Friday, February 27, 2004

"In this place called Heavenly, you were born here.."

Nothing like a surprise on your birthday! I spent a considerable amount of hours earlier this week looking for this in record shops, online sites, file-sharing-programs, but, nothing. I finally decided it was coming out next Tuesday. And when I went to Amoeba yesterday, I went looking for a different album (a birthday present to myself), but! what did I find, but the Decemberists' new EP, The Tain.

It's wondrous. A faint hint of experimentation has always been present in the Decemberists work. From the epic-length "California One/Youth and Beauty Brigade" (three songs meshed into one), to the random Wild West noise of "Shanty for the Arthuesa," the promise of something larger on the horizon was always present (to me, anyway.) It's part of what makes The Decemberists my favorite band of the moment: The confidence that makes me sure better things are yet to come.

And The Tain is the first step. An 18-minute-long song, divided into five easily recognizable parts, telling the loose story of a runaway bride and her trials and tribulations. Allow me an attempt at describing it:

The Tain begins with the plucking of a familiar sounding steel guitar. A groovey riff like out of the drugged-out-seventies, and Colin's Meloy gorgeous crone filling up the soundscape as if you, and the band, were in a tiny, tiny room (with good acoustics). And then sudden explosions of drums and guitars! A mood is introduced unlike anything the Decemberists have done before. Part 2 starts off with a fast-paced accordion barrage, electric guitar, and a driving rhythm. Backing vocals rise out of nowhere to back Meloy's whispered shout of "In this place called Heavenly, you were born here!" Another sea-style melody for the catalogue. Part 3 arrives after a quick fade-out, and introduces a sobering, sad, melody (think "I Don't Mind" off the 5 Songs EP). The massive song slows down here, allows you a chance to catch your breathe. It also happens to be one of the highlights, the last minute or so of Part 3 is a dramatic orgy of harmonies and plucked guitars and sporadic drums.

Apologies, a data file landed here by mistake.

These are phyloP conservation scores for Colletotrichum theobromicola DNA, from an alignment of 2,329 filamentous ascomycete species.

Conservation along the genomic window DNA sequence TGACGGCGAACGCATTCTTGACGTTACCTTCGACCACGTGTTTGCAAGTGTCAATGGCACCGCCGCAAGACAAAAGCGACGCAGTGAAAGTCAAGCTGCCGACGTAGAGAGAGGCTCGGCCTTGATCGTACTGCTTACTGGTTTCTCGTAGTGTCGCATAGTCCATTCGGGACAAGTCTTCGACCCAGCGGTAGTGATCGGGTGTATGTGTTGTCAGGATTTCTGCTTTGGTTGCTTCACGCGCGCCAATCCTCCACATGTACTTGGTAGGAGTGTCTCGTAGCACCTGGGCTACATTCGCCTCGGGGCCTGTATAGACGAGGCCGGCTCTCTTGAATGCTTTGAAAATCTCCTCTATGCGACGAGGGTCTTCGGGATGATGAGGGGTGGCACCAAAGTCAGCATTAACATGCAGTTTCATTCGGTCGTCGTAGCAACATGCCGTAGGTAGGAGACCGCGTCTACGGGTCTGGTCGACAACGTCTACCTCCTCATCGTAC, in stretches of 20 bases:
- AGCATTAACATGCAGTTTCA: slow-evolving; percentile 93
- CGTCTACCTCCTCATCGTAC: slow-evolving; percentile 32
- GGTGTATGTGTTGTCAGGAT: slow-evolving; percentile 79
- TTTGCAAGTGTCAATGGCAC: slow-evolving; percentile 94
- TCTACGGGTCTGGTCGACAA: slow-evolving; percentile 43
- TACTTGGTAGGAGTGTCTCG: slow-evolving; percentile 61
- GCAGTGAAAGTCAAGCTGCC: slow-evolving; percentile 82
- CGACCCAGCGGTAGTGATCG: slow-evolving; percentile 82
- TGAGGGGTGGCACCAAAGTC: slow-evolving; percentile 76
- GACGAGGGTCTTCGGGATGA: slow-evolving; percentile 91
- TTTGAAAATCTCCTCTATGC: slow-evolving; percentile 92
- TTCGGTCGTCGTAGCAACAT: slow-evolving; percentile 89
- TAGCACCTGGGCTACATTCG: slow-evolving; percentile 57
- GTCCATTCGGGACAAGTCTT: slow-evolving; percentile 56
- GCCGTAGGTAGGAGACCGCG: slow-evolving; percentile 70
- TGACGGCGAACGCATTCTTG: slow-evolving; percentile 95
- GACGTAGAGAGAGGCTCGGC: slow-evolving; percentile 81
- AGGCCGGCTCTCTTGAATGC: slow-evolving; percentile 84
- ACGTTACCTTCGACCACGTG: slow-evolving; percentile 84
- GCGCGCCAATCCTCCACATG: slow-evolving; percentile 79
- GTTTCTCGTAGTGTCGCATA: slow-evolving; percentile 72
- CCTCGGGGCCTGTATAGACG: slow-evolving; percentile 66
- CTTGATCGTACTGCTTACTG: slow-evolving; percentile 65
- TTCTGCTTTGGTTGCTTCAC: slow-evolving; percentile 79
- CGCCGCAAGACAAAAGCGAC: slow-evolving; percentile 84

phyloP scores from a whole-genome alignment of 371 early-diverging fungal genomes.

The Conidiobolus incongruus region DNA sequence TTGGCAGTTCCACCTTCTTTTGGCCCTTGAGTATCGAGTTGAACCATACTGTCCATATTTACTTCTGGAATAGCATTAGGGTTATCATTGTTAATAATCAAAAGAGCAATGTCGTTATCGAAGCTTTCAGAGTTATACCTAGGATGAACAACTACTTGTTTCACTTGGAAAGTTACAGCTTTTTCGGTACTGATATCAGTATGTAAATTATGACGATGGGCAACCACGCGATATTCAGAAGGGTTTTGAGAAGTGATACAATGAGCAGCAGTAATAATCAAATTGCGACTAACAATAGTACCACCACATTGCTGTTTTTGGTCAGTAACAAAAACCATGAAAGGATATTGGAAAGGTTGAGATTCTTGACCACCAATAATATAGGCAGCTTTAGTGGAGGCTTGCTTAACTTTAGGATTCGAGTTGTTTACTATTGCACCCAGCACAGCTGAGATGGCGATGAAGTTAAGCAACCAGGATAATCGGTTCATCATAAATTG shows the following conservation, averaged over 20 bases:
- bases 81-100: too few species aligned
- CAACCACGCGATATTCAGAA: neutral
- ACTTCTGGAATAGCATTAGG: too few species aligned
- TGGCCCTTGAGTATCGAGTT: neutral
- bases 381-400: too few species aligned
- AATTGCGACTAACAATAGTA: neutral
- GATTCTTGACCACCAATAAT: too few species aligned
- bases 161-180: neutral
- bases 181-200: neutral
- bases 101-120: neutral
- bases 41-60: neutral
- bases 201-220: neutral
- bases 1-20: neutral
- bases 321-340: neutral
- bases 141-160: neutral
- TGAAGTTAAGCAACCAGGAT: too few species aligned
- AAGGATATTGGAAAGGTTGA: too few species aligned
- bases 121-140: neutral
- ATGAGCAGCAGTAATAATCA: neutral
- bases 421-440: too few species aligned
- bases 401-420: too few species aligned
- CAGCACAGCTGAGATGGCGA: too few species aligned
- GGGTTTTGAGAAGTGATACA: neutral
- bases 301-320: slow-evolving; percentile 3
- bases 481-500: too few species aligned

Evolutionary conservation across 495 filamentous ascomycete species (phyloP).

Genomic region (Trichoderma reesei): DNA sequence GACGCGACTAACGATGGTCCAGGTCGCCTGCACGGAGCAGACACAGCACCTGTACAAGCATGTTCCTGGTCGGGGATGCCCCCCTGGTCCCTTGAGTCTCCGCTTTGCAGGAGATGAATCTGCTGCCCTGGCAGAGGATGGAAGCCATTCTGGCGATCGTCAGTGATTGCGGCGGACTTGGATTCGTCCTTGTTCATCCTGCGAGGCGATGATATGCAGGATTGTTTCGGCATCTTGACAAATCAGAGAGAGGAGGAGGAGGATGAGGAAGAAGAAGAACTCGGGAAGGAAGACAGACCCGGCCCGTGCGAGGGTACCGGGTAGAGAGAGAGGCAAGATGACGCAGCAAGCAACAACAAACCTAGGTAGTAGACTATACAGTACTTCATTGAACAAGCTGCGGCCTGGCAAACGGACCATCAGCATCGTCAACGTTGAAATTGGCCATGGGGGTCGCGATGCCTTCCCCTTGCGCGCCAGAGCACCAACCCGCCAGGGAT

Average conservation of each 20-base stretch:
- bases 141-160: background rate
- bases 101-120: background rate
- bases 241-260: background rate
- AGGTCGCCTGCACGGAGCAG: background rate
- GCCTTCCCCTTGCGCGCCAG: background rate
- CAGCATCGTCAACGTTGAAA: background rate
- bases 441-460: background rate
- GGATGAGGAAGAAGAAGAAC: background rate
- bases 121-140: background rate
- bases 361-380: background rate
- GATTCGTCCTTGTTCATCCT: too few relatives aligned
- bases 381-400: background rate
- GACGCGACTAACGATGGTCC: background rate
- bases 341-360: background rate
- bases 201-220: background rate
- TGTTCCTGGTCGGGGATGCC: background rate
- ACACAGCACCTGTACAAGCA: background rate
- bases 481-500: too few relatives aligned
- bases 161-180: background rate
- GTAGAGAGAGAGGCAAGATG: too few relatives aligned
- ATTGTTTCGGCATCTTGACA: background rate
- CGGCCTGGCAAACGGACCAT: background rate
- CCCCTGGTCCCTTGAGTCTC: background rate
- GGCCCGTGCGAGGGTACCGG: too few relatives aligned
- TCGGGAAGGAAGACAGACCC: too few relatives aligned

On the lyric sheet, part 4 starts off with a scene heading, Evening (all the lyrics are printed in play-format, as dialogue between a number of characters). (Random note: this is the first Decemberists song not written by Meloy, rather the drummer, Rachel Blumberg, referred to, once again, as The Widow.) Meloy comes in to do backing vocals on the choruses but Ms. Blumberg handles the singing requirement more than well. A melody that could only be created by an accordion lays down a quiet sleepy-time layer, with The Widow's cracked and vulnerable vocals whispering. Until the chorus! When the melody is enlivened, enriched, and expanded to create something that could only be described as a Carousel-rhythm, like something out of a 19th-century traveling-Russian carnival. It is surprising and beautiful.

Part 5 starts with a drum-hit. A number of them, piercing the silence, the beginnings of a march that never quite musters the energy to march. Meloy's lone vocals return, to cry, "Darling dear, what have you done? Your clothes are torn, your makeup's RUUUUUUUUUNNNNN" as the guitar-riffs return. Waves of sound rise up like an ocean in a storm. Crashing, breaking, rising again. The 70's grooves return, the waves become denser. A wall of sound like only The Decemberists could create blasts off: accordions wailing, guitars strumming, vocals soaring, drums pounding. A band of five sounds like an orchestra. A climax, followed by a sweet well-wish ("As you go wandering home…"), it ends calmly. A storm, passed.

Best Decemberists record yet? I think so, yes.

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